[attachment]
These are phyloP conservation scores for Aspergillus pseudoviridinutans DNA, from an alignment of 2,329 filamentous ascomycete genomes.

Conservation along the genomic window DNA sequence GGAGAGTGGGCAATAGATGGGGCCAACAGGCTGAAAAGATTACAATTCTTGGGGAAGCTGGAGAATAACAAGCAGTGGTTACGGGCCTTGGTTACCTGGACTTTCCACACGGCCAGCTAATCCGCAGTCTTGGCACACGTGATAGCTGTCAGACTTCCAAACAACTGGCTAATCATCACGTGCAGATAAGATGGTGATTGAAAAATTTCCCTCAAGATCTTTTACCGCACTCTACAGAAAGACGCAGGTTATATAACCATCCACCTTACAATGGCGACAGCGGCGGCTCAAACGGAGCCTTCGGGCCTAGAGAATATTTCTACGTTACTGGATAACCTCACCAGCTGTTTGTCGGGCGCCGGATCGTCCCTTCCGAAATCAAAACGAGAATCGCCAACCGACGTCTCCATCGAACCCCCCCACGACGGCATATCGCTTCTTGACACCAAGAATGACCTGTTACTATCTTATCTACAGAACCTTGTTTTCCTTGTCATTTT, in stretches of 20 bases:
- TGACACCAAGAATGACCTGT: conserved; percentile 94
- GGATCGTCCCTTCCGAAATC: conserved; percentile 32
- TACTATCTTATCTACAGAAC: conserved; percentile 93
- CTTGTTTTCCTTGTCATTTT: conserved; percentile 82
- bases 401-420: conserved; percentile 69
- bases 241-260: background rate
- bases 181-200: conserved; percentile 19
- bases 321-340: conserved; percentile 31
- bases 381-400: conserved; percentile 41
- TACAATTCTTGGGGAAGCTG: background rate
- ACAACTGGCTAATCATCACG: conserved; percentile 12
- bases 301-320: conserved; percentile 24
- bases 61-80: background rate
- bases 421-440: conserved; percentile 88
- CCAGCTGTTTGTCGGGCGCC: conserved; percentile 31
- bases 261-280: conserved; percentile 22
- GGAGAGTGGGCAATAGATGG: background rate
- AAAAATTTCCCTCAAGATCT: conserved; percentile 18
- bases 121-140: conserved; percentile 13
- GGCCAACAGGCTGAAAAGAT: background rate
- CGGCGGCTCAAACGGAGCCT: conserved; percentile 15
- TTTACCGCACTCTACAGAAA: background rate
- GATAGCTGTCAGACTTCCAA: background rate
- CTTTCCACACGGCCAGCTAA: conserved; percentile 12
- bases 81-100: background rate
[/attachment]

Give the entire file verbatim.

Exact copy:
These are phyloP conservation scores for Aspergillus pseudoviridinutans DNA, from an alignment of 2,329 filamentous ascomycete genomes.

Conservation along the genomic window DNA sequence GGAGAGTGGGCAATAGATGGGGCCAACAGGCTGAAAAGATTACAATTCTTGGGGAAGCTGGAGAATAACAAGCAGTGGTTACGGGCCTTGGTTACCTGGACTTTCCACACGGCCAGCTAATCCGCAGTCTTGGCACACGTGATAGCTGTCAGACTTCCAAACAACTGGCTAATCATCACGTGCAGATAAGATGGTGATTGAAAAATTTCCCTCAAGATCTTTTACCGCACTCTACAGAAAGACGCAGGTTATATAACCATCCACCTTACAATGGCGACAGCGGCGGCTCAAACGGAGCCTTCGGGCCTAGAGAATATTTCTACGTTACTGGATAACCTCACCAGCTGTTTGTCGGGCGCCGGATCGTCCCTTCCGAAATCAAAACGAGAATCGCCAACCGACGTCTCCATCGAACCCCCCCACGACGGCATATCGCTTCTTGACACCAAGAATGACCTGTTACTATCTTATCTACAGAACCTTGTTTTCCTTGTCATTTT, in stretches of 20 bases:
- TGACACCAAGAATGACCTGT: conserved; percentile 94
- GGATCGTCCCTTCCGAAATC: conserved; percentile 32
- TACTATCTTATCTACAGAAC: conserved; percentile 93
- CTTGTTTTCCTTGTCATTTT: conserved; percentile 82
- bases 401-420: conserved; percentile 69
- bases 241-260: background rate
- bases 181-200: conserved; percentile 19
- bases 321-340: conserved; percentile 31
- bases 381-400: conserved; percentile 41
- TACAATTCTTGGGGAAGCTG: background rate
- ACAACTGGCTAATCATCACG: conserved; percentile 12
- bases 301-320: conserved; percentile 24
- bases 61-80: background rate
- bases 421-440: conserved; percentile 88
- CCAGCTGTTTGTCGGGCGCC: conserved; percentile 31
- bases 261-280: conserved; percentile 22
- GGAGAGTGGGCAATAGATGG: background rate
- AAAAATTTCCCTCAAGATCT: conserved; percentile 18
- bases 121-140: conserved; percentile 13
- GGCCAACAGGCTGAAAAGAT: background rate
- CGGCGGCTCAAACGGAGCCT: conserved; percentile 15
- TTTACCGCACTCTACAGAAA: background rate
- GATAGCTGTCAGACTTCCAA: background rate
- CTTTCCACACGGCCAGCTAA: conserved; percentile 12
- bases 81-100: background rate